The performance of this song at the festival was a beast:
After having the honor of LNZNDRF (“Lanzendorf”) playing at my college in the spring with a special chapel rehearsal that I am working to bring you a glimpse of, I was really excited to see this experimental band play again. With core members Ben Lanz (The National, Sufjan Stevens, Beirut) and the Devendorf brothers (Scott and Bryan, from The National), they were joined this weekend by Josh Kaufman (a musician who plays with Yellowbirds and Josh Ritter) and trumpeter Kyle Resnick of The National.
Together they created this otherworldy miasma of sounds that played off each other to build and dissipate under the little tent space where they played their surprise show. Watching their intuitive knowledge of each other as musicians is a joy, as they weave each performance together freshly – with no traditional setlist of songs, just a scaffolding of new sound creations, insistent and expansive.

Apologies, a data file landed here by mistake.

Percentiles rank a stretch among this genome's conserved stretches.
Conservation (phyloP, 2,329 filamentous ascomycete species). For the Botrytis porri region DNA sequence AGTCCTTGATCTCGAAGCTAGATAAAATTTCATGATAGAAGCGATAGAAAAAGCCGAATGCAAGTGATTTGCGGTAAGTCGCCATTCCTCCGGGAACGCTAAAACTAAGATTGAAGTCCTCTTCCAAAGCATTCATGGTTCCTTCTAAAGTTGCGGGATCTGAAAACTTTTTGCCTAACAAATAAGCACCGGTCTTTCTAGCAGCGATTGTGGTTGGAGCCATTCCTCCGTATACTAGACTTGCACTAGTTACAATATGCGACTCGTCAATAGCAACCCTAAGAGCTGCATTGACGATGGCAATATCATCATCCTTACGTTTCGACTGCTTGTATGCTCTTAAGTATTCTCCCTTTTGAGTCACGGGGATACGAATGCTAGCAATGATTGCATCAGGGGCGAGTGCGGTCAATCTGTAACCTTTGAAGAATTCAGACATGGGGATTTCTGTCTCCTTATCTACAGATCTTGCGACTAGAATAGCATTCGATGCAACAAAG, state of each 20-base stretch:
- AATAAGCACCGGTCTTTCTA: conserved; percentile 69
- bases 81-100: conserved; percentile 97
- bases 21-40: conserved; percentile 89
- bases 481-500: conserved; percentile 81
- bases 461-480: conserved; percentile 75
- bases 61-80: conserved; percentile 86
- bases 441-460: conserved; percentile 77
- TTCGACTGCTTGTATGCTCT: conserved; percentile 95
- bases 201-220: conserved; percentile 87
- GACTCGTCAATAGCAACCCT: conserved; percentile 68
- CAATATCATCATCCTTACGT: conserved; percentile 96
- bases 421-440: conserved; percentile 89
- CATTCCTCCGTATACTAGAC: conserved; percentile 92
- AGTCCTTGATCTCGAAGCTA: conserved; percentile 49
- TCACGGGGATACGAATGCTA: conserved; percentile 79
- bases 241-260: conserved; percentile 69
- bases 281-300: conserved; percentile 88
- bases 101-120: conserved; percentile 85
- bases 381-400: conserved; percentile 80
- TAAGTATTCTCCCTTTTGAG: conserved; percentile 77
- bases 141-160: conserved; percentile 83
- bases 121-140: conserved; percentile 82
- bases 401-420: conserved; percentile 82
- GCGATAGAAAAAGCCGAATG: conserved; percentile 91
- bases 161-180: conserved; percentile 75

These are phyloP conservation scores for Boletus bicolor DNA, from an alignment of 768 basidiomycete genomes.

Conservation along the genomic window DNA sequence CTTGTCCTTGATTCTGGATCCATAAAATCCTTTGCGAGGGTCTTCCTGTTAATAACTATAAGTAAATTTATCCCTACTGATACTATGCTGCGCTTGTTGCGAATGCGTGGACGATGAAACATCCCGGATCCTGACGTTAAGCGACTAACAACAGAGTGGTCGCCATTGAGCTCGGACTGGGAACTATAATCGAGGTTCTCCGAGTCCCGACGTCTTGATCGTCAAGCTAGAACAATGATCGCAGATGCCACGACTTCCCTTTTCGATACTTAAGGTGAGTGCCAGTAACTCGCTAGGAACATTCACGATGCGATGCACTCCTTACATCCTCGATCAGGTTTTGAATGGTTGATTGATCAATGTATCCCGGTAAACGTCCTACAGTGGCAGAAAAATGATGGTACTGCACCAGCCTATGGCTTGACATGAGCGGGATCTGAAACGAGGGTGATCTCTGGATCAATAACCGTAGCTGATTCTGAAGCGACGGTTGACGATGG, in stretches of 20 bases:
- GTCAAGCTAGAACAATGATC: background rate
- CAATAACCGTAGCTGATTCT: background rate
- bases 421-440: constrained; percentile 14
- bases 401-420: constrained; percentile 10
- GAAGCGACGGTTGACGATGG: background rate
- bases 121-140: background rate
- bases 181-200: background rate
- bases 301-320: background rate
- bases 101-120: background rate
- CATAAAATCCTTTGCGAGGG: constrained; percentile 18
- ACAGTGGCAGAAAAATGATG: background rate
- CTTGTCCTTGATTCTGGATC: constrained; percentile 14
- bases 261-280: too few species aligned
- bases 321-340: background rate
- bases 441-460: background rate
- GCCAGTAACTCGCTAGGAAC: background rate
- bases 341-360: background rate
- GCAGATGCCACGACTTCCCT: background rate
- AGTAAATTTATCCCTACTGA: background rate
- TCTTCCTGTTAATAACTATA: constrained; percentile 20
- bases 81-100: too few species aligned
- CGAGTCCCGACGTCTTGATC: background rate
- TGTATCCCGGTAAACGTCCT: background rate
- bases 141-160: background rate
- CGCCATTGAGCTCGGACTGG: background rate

PHOX premiered a spirited and imaginative short film at the fest, ostensibly about their mad dash to get to the festival in time in a zigzag across Wisconsin, punctuated by genies and dastardly lumberjacks, but really maybe about Monica’s quest to find her voice and learning to not look inside a bottle (ahem). After a midnight screening on the lawn Friday, they repeated the showing immediately before their Saturday late afternoon set.
Perhaps augmented by the film but also just by the fact that this band is fucking magical (and I’ve crowed it since the first time I heard their dulcet earworm creations), they received one of the warmest and loudest home-state welcomes from the crowd of any band I saw all weekend. I was hoping they’d play “No Lion,” the cover from the chapel session we recorded, but instead and even better, the culmination of their spirited set was a new a capella creation that was jawdropping. My heart swells for these kids. Everything about them just keeps getting better.